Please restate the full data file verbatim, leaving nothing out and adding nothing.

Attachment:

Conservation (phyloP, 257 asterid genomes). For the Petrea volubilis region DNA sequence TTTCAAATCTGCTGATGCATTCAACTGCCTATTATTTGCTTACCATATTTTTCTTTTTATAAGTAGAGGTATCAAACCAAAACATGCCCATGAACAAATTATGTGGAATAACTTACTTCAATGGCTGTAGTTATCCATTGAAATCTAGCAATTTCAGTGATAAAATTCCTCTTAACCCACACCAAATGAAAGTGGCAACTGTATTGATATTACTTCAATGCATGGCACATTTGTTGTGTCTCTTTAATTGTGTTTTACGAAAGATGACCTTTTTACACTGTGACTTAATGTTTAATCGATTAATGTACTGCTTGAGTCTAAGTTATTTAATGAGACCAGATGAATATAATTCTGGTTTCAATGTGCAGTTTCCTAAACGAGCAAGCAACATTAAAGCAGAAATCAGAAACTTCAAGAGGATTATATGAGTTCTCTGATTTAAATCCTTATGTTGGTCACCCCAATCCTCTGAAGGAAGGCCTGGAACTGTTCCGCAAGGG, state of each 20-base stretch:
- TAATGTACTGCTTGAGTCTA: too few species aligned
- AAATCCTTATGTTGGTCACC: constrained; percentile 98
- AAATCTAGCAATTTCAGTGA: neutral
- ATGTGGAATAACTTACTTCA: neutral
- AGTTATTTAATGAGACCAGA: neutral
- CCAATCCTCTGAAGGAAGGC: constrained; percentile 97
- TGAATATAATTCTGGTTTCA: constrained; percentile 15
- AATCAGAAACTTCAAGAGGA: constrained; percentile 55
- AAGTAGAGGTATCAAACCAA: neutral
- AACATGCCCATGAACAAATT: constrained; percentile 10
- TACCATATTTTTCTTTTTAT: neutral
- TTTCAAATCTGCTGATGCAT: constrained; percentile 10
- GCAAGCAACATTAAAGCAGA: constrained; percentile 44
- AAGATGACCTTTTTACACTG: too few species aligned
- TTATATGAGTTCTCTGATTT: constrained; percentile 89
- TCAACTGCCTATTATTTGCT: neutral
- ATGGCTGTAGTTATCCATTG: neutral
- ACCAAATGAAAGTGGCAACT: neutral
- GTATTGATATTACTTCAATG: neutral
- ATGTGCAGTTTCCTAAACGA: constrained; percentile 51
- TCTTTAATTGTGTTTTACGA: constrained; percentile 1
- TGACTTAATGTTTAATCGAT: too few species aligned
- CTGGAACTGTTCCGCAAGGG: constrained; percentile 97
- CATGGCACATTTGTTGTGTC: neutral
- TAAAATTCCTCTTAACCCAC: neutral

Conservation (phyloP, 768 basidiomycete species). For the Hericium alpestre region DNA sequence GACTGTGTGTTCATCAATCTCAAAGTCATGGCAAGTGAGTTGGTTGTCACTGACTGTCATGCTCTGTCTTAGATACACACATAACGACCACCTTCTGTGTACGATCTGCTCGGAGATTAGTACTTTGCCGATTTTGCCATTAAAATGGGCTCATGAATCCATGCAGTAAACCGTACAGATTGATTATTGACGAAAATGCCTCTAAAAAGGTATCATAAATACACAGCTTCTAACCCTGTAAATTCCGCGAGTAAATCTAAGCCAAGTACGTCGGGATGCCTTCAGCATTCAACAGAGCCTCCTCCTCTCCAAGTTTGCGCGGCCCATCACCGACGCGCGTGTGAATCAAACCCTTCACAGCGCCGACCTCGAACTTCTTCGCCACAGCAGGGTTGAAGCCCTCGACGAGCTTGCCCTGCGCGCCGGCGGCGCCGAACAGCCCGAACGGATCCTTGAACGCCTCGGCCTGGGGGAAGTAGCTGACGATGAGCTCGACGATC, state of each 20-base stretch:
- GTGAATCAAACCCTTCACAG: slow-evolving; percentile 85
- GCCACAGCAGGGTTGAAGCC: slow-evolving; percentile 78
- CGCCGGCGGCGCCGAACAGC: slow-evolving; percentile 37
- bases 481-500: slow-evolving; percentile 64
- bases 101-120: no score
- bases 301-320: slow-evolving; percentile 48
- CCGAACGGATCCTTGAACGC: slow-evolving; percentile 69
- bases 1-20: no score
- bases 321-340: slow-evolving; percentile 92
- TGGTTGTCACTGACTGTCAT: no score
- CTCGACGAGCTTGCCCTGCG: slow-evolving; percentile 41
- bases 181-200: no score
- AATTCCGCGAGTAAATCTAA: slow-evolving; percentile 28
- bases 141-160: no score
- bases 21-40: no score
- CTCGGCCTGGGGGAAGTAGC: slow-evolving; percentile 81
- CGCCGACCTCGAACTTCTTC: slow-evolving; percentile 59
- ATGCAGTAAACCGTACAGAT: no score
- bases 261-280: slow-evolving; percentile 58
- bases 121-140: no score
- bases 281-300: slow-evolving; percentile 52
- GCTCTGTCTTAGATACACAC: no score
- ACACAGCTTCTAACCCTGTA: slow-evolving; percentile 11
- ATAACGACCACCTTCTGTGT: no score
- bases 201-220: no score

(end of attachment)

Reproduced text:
Conservation (phyloP, 257 asterid genomes). For the Petrea volubilis region DNA sequence TTTCAAATCTGCTGATGCATTCAACTGCCTATTATTTGCTTACCATATTTTTCTTTTTATAAGTAGAGGTATCAAACCAAAACATGCCCATGAACAAATTATGTGGAATAACTTACTTCAATGGCTGTAGTTATCCATTGAAATCTAGCAATTTCAGTGATAAAATTCCTCTTAACCCACACCAAATGAAAGTGGCAACTGTATTGATATTACTTCAATGCATGGCACATTTGTTGTGTCTCTTTAATTGTGTTTTACGAAAGATGACCTTTTTACACTGTGACTTAATGTTTAATCGATTAATGTACTGCTTGAGTCTAAGTTATTTAATGAGACCAGATGAATATAATTCTGGTTTCAATGTGCAGTTTCCTAAACGAGCAAGCAACATTAAAGCAGAAATCAGAAACTTCAAGAGGATTATATGAGTTCTCTGATTTAAATCCTTATGTTGGTCACCCCAATCCTCTGAAGGAAGGCCTGGAACTGTTCCGCAAGGG, state of each 20-base stretch:
- TAATGTACTGCTTGAGTCTA: too few species aligned
- AAATCCTTATGTTGGTCACC: constrained; percentile 98
- AAATCTAGCAATTTCAGTGA: neutral
- ATGTGGAATAACTTACTTCA: neutral
- AGTTATTTAATGAGACCAGA: neutral
- CCAATCCTCTGAAGGAAGGC: constrained; percentile 97
- TGAATATAATTCTGGTTTCA: constrained; percentile 15
- AATCAGAAACTTCAAGAGGA: constrained; percentile 55
- AAGTAGAGGTATCAAACCAA: neutral
- AACATGCCCATGAACAAATT: constrained; percentile 10
- TACCATATTTTTCTTTTTAT: neutral
- TTTCAAATCTGCTGATGCAT: constrained; percentile 10
- GCAAGCAACATTAAAGCAGA: constrained; percentile 44
- AAGATGACCTTTTTACACTG: too few species aligned
- TTATATGAGTTCTCTGATTT: constrained; percentile 89
- TCAACTGCCTATTATTTGCT: neutral
- ATGGCTGTAGTTATCCATTG: neutral
- ACCAAATGAAAGTGGCAACT: neutral
- GTATTGATATTACTTCAATG: neutral
- ATGTGCAGTTTCCTAAACGA: constrained; percentile 51
- TCTTTAATTGTGTTTTACGA: constrained; percentile 1
- TGACTTAATGTTTAATCGAT: too few species aligned
- CTGGAACTGTTCCGCAAGGG: constrained; percentile 97
- CATGGCACATTTGTTGTGTC: neutral
- TAAAATTCCTCTTAACCCAC: neutral

Conservation (phyloP, 768 basidiomycete species). For the Hericium alpestre region DNA sequence GACTGTGTGTTCATCAATCTCAAAGTCATGGCAAGTGAGTTGGTTGTCACTGACTGTCATGCTCTGTCTTAGATACACACATAACGACCACCTTCTGTGTACGATCTGCTCGGAGATTAGTACTTTGCCGATTTTGCCATTAAAATGGGCTCATGAATCCATGCAGTAAACCGTACAGATTGATTATTGACGAAAATGCCTCTAAAAAGGTATCATAAATACACAGCTTCTAACCCTGTAAATTCCGCGAGTAAATCTAAGCCAAGTACGTCGGGATGCCTTCAGCATTCAACAGAGCCTCCTCCTCTCCAAGTTTGCGCGGCCCATCACCGACGCGCGTGTGAATCAAACCCTTCACAGCGCCGACCTCGAACTTCTTCGCCACAGCAGGGTTGAAGCCCTCGACGAGCTTGCCCTGCGCGCCGGCGGCGCCGAACAGCCCGAACGGATCCTTGAACGCCTCGGCCTGGGGGAAGTAGCTGACGATGAGCTCGACGATC, state of each 20-base stretch:
- GTGAATCAAACCCTTCACAG: slow-evolving; percentile 85
- GCCACAGCAGGGTTGAAGCC: slow-evolving; percentile 78
- CGCCGGCGGCGCCGAACAGC: slow-evolving; percentile 37
- bases 481-500: slow-evolving; percentile 64
- bases 101-120: no score
- bases 301-320: slow-evolving; percentile 48
- CCGAACGGATCCTTGAACGC: slow-evolving; percentile 69
- bases 1-20: no score
- bases 321-340: slow-evolving; percentile 92
- TGGTTGTCACTGACTGTCAT: no score
- CTCGACGAGCTTGCCCTGCG: slow-evolving; percentile 41
- bases 181-200: no score
- AATTCCGCGAGTAAATCTAA: slow-evolving; percentile 28
- bases 141-160: no score
- bases 21-40: no score
- CTCGGCCTGGGGGAAGTAGC: slow-evolving; percentile 81
- CGCCGACCTCGAACTTCTTC: slow-evolving; percentile 59
- ATGCAGTAAACCGTACAGAT: no score
- bases 261-280: slow-evolving; percentile 58
- bases 121-140: no score
- bases 281-300: slow-evolving; percentile 52
- GCTCTGTCTTAGATACACAC: no score
- ACACAGCTTCTAACCCTGTA: slow-evolving; percentile 11
- ATAACGACCACCTTCTGTGT: no score
- bases 201-220: no score